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Art to die for? – Velvet Buzzsaw reviewed

8 February 2019

Los Angeles art gallery worker Josephina (Zawe Ashton) is on the verge of getting fired when one of her neighbours dies, leaving behind an apartment stuffed with grisly but mesmerising paintings. She senses an opportunity to build an independent career, and enlists the opinion of a friend, influential critic Morf Vanderwalt (Jake Gyllenhaal), who declares himself ‘ensorcelled’ with the mysterious cache. But Rhodora Haze (Rene Russo), Josephina’s steely boss, learns of her employee’s side project and bullies her way into it, promising that they could all make a lot of money.

The paintings, however, have other ideas. They did not want to be found, and they certainly do not want to be argued over, marinaded with praise, and sold for millions. Ventril Dease, the unknown outsider artist who created them, had been trying to destroy his oeuvre when he died, and Josephina, Vanderwalt and Haze spend the rest of Velvet Buzzsaw learning to their cost why that was.

Netflix’s new horror movie, directed by Dan Gilroy, is a morality tale about the commodification of art. ‘We don’t sell durable goods, we peddle perception – thin as a bubble,’ Haze says. Dease’s reputation is built up by Vanderwalt and his work is marketed by Haze, and pretty quickly everyone who has made money from Dease meets a grisly end.

Toni Collette in Velvet Buzzsaw.

Toni Collette in Velvet Buzzsaw. Courtesy Netflix

Velvet Buzzsaw sets up its tale with care. Gyllenhaal scatters a few well-judged lardons of ham into his performance as Vanderwalt, art world deity, whose most devastating insult, delivered in a moment of high drama, is ‘The admiration I had for your work … has completely evaporated!’ Ashton and Russo do well as similar personalities at opposite ends of a career, doomed to rivalry. Once the paintings are found, the mystery they create conjures a convincingly eerie atmosphere well before the supernatural comes into play.

Sadly, however, these promising materials are not turned into much. Dease’s sinister backstory never gets beyond well-worn horror tropes of insane asylums, medical experiments and murder. The questions of why he made his paintings, what they might mean to him and the world, why he kept them and why he tried (too late) to destroy them are hardly even posed, let alone explored. They are a cursed MacGuffin and little more.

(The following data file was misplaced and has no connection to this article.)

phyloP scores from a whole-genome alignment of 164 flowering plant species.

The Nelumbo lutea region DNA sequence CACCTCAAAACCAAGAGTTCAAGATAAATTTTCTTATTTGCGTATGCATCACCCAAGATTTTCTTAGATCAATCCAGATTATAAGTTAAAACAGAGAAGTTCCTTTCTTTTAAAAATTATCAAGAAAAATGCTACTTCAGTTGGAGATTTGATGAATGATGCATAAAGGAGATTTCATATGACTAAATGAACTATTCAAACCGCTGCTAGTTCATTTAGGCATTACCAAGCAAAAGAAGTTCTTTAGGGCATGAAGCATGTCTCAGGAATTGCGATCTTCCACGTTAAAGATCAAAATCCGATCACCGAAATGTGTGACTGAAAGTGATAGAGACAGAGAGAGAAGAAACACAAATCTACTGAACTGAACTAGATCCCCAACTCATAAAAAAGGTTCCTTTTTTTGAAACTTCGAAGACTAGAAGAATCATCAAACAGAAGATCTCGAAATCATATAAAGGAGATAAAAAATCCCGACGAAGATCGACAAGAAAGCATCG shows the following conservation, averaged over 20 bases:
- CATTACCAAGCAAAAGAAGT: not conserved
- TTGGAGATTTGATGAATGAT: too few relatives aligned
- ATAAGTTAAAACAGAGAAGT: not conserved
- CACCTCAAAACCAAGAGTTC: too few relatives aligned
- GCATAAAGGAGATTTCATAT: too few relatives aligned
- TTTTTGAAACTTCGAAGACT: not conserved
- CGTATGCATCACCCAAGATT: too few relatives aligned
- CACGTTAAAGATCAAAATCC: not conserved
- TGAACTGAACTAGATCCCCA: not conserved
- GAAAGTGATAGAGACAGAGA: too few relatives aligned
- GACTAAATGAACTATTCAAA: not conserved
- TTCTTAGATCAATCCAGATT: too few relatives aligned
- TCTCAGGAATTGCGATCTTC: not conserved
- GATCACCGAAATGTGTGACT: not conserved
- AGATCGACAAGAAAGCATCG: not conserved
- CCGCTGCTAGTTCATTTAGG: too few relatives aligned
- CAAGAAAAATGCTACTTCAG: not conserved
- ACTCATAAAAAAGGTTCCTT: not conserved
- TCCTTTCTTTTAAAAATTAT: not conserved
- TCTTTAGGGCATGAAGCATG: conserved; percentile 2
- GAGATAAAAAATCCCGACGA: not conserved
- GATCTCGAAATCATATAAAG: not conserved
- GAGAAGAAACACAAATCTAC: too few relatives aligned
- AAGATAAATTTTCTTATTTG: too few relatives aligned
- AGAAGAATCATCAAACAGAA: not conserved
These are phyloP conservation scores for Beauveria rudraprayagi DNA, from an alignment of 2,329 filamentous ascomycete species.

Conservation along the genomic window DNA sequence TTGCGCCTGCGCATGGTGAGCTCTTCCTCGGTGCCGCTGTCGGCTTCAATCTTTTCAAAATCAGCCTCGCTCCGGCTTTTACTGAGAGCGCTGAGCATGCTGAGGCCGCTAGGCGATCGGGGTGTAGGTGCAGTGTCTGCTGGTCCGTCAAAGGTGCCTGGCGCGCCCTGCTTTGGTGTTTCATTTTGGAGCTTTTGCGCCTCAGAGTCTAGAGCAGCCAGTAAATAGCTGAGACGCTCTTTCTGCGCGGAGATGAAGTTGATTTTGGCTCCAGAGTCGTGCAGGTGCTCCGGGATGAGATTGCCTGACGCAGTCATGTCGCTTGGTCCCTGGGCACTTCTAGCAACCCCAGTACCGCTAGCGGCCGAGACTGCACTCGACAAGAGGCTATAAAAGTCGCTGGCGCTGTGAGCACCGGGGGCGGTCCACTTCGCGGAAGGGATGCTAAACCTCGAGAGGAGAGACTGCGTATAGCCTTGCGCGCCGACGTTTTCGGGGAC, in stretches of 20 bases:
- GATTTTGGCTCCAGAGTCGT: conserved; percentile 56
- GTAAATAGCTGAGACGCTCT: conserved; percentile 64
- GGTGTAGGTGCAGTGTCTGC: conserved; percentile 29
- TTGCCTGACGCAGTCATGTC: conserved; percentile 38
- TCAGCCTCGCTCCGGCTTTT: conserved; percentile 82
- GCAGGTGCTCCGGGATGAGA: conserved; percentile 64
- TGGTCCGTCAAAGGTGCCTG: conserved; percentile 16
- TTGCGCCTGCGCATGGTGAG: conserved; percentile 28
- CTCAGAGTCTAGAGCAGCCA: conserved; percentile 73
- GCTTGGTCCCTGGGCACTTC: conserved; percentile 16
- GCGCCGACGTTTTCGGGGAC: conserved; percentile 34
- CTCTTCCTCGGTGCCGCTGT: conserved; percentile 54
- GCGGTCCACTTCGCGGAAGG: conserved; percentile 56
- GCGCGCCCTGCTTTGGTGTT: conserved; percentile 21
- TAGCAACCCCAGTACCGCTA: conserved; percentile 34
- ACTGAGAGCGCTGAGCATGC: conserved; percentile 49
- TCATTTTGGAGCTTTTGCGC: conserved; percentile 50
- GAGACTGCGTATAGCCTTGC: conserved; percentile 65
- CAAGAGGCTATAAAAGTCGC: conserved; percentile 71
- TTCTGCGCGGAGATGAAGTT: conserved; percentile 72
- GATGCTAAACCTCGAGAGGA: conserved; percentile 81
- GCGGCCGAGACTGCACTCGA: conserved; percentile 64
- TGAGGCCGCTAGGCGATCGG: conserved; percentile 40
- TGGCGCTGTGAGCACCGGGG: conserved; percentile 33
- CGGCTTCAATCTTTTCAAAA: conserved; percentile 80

Daveed Diggs and John Malkovich in Velvet Buzzsaw.

Daveed Diggs and John Malkovich in Velvet Buzzsaw. Courtesy Netflix

The film wrestles with internal contradictions. Its core cast are supposedly amoral art-world mercenaries – Haze suggests to the terminally blocked late-career artist Piers (John Malkovich) that maybe teetotalism isn’t working for him. Having more or less stolen Dease’s work, they try to hush up the artist’s history of patricide and decades in an asylum when one imagines it could have been central to the sales pitch. No one mentions Richard Dadd. Similarly the revelation that some of his pigments include human blood prompts pale faces and ominous silence, rather than nods and knowing references to Marc Quinn and Andres Serrano. In the second half of the film, the mystery – and pretty much all of the plot – is shut down while the core cast are systematically bumped off.

Velvet Buzzsaw still has a good deal to recommend it. Entertainingly, the demonic murders each focus on a different art genre – installation, kinetic sculpture, street art, even the kitsch on the walls of a Hopper-ish rural gas station. Horror transplants well to the icy white spaces and sunshine of the LA art scene. And John Malkovich’s subplot – for all its terrible casualness about alcoholism – points to some of the grander themes that might have been addressed. Who is the artist creating for?

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